12 Steps to Breeding Mealworms for Chicken Food

by Chrystal Johnson on May 6, 2013

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breeding-mealwormsWhen we decided to get chickens, I knew I wanted to make it as easy and affordable as possible. The costs of non-GMO feed can really add up (we don’t have a big enough property for the chickens to get all of their nutrition by foraging).

I started looking into ways to feed our chickens more sustainability – both because I love being sustainable and because I don’t like spending money when I don’t have to.

We had talked about vermicomposting in the past, but the idea of raising mealworms to feed our chickens popped into my head. I got online to see if it was feasible for us to do it at home and I was pleasantly surprised by how easy it appeared to be!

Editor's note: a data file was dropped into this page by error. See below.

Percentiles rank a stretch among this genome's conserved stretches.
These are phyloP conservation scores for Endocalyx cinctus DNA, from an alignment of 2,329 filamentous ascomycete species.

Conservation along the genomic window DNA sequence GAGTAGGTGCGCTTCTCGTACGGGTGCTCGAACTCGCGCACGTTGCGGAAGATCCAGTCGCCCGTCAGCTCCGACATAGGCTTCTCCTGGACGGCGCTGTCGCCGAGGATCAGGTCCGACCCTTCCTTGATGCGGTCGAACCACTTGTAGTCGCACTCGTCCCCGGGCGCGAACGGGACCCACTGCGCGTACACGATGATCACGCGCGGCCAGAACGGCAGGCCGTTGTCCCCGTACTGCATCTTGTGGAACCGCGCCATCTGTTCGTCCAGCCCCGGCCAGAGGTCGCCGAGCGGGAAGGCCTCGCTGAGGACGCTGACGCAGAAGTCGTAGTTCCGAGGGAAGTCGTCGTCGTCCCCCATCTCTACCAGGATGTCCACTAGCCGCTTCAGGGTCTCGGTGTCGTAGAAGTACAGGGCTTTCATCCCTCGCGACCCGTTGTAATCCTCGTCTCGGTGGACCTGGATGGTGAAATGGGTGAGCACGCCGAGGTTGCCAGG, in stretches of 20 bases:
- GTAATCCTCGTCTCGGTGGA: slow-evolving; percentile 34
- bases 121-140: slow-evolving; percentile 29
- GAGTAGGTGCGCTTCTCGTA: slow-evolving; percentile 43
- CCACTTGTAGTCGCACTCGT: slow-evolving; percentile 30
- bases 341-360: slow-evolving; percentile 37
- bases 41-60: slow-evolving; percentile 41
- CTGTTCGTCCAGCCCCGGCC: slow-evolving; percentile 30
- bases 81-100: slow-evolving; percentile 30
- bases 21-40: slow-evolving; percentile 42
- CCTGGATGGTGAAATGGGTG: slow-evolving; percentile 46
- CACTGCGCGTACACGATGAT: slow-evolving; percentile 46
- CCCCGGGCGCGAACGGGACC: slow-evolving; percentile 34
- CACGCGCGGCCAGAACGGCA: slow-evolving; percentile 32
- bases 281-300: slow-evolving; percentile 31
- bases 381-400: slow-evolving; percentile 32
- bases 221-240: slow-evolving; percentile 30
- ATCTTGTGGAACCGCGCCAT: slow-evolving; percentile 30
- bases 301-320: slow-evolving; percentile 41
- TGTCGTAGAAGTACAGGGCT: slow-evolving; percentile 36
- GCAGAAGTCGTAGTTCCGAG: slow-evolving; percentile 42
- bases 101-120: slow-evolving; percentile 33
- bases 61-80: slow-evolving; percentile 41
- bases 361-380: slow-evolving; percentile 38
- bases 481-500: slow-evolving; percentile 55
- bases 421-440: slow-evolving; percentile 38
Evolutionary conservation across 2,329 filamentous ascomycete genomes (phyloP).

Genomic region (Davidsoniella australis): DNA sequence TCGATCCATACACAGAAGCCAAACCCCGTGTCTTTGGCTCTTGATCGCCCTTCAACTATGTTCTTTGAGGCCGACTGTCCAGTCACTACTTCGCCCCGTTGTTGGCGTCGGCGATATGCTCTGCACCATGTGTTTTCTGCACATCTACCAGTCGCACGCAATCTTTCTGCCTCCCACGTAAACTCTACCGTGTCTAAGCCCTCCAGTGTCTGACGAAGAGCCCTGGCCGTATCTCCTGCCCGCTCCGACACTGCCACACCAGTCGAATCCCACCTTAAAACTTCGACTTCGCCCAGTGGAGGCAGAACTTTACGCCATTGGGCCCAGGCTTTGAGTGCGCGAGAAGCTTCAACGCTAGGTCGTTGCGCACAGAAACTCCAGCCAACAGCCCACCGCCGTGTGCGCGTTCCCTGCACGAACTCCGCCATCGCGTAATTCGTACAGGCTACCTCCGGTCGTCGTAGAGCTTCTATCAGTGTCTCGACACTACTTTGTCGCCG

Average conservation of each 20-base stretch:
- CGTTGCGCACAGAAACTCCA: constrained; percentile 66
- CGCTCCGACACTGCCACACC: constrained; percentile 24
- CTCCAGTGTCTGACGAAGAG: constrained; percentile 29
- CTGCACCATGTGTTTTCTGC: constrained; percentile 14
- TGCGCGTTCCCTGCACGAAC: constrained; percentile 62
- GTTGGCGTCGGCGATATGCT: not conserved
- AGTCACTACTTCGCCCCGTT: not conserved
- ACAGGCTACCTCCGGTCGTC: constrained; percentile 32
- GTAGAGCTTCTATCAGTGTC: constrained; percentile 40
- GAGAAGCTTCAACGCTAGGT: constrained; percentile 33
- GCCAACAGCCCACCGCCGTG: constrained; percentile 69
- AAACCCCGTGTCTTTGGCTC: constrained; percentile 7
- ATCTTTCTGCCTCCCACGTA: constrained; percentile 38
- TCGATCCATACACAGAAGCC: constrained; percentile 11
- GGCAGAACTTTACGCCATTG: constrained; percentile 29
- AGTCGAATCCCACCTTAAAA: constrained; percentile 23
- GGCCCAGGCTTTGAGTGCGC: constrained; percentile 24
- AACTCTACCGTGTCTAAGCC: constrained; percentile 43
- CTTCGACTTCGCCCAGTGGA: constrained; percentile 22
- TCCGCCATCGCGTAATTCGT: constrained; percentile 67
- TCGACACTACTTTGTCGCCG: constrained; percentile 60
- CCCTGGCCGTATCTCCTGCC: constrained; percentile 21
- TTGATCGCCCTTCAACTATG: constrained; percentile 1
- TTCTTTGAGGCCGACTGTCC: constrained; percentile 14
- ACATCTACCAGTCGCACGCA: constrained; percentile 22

It only takes maybe 10 minutes a week to maintain them (depending upon the size of your colony), and as our colony grows, we’ll have an endless supply of treats for our chickens!

Zoë and Kaylee love that we’re breeding mealworms and are excited to call themselves worm farmers!

These are the Supplies You Need to Get Started

  1. A few plastic containers or drawers to store the mealworms in. We use a 3-drawer plastic storage unit. If you’re going to use plastic containers with lids, you need to drill holes in the lids for airflow.
  2. Edible bedding for the mealworms. You can use a variety of things like oats, wheat germ, chicken feed, corn meal, etc. You also need a moisture source such as sliced apples, potatoes or carrots.